What was touted as an "explosive" briefing on the release of findings of a probe into world-exclusive Independent Media reports on the birth of decuplets, known as the "Tembisa 10", has left the nation with more questions than answers – and a lawsuit for the media house.
In the nearly three hours that Independent Media hosted the briefing, chairperson Iqbal Survé made wide-ranging accusations and assertions, but provided little to no evidence.
Instead, he said that the public should wait for the answers, which are expected to be revealed in a 10-part Netflix-like series run by his titles. It will detail what happened to the mother and the babies.
It seems very few politicians, doctors and nurses had any reasons to have a "sleepless" night, as one Independent Media advert that punted the briefing claimed.
News24 analyses five claims raised by Survé and one of the doctors who accompanied him to determine if they bring us closer to the truth.
These are the five claims made in the briefing:
- NO EVIDENCE: A doctor, who used a pseudonym, was Gosiame Sithole's attending doctor. Survé said: "This lead Nigerian doctor is at the centre of this birth and hundreds of other similar births in Gauteng." Survé provided no evidence but said more information would be revealed in the series. What do we know: Nothing. Since Survé did not reveal at least one of the two names there is nothing to use as a basis to verify the existence of a two-named Nigerian doctor at this stage. As an aside, it's also not clear why mentioning the so-called doctor's nationality is pertinent to the claim. Survé didn't expand on this.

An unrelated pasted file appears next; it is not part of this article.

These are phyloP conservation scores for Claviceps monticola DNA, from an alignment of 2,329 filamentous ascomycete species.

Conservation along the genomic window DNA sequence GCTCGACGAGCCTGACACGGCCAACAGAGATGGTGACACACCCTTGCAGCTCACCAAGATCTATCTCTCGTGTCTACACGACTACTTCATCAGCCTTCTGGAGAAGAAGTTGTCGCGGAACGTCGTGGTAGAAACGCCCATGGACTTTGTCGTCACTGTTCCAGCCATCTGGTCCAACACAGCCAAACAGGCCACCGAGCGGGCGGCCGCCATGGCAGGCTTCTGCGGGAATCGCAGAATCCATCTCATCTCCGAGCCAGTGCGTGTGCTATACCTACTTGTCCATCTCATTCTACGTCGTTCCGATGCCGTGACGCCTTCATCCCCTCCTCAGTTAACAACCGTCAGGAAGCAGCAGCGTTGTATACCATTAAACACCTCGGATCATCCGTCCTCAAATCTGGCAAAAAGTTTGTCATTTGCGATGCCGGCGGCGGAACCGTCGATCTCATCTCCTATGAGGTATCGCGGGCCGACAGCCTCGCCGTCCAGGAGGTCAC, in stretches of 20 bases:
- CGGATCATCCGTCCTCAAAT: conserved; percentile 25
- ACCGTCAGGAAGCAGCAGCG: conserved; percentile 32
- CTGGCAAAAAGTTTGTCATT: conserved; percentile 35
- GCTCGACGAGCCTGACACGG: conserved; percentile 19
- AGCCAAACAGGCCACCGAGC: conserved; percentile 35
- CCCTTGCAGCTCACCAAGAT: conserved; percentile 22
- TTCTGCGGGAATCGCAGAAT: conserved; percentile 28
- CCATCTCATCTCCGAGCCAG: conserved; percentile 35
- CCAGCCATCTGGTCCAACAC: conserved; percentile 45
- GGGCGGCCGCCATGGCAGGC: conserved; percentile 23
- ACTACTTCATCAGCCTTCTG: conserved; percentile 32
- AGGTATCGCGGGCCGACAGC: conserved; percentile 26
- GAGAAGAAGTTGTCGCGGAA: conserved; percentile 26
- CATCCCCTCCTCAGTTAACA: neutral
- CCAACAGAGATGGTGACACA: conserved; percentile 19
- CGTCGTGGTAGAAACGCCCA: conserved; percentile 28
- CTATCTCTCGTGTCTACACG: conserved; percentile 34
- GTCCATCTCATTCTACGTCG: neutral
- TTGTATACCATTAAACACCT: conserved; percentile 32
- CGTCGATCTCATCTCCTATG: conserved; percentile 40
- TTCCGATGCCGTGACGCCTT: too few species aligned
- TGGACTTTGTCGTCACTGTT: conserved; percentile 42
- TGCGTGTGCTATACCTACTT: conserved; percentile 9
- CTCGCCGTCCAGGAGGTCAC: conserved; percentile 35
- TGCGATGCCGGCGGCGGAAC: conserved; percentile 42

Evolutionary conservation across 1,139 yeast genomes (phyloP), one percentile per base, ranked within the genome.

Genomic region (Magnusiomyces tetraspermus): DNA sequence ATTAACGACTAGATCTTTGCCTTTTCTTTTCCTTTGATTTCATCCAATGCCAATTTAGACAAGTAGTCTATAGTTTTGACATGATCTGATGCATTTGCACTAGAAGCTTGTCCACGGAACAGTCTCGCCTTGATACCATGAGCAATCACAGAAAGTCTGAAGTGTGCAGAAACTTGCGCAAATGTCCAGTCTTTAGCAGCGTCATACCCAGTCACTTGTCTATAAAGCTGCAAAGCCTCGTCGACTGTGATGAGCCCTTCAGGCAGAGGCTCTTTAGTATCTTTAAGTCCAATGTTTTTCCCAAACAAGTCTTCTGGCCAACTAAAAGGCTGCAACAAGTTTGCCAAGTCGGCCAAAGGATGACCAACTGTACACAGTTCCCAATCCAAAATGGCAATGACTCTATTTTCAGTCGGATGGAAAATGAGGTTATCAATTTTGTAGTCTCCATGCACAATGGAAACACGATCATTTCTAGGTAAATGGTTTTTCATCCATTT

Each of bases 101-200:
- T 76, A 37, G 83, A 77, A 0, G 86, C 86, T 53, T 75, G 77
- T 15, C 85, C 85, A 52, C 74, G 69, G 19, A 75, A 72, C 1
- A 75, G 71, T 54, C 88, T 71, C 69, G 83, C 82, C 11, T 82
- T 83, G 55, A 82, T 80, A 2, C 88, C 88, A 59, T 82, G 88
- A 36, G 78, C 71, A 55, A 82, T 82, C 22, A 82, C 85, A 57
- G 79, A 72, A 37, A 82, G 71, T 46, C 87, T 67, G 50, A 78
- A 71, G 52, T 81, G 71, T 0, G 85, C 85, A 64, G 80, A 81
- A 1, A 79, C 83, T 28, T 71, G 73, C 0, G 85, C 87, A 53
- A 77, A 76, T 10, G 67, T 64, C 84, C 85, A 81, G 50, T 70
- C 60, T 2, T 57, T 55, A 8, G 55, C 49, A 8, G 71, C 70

- NO EVIDENCE: He claimed Sithole was induced at Steve Biko Academic Hospital in what he described as a "comedy of errors". The babies were then moved to LenMed Zamokuhle Private Hospital before they were moved to Tembisa Hospital again and back to Steve Biko. Survé provided no evidence for this. What do we know: It would be extremely difficult to hide a birth of this nature. The LenMed group dismissed the claims. Dr Nilesh Patel, Lenmed's group chief medical officer, said the protocol for multiple births necessitated the attending obstetricians to inform the hospital in advance. "An exercise of this nature would generally require the services of an academic hospital which has the necessary resources to deliver multiple neonates. Had one of our patients at LenMed Zamokuhle Private Hospital in Tembisa been expecting more than two neonates, Zamokuhle would have instituted alternative arrangements." The Gauteng government has also denied the claims and said they would be suing the media group. "The government conducted a thorough check with all hospitals in the province, public and private, [and no one] had any records of such births at their facilities," spokesperson Vuyo Mhaga said. He said Sithole was admitted to hospital on 18 June and after extensive tests, it was established she was not pregnant and had not given birth.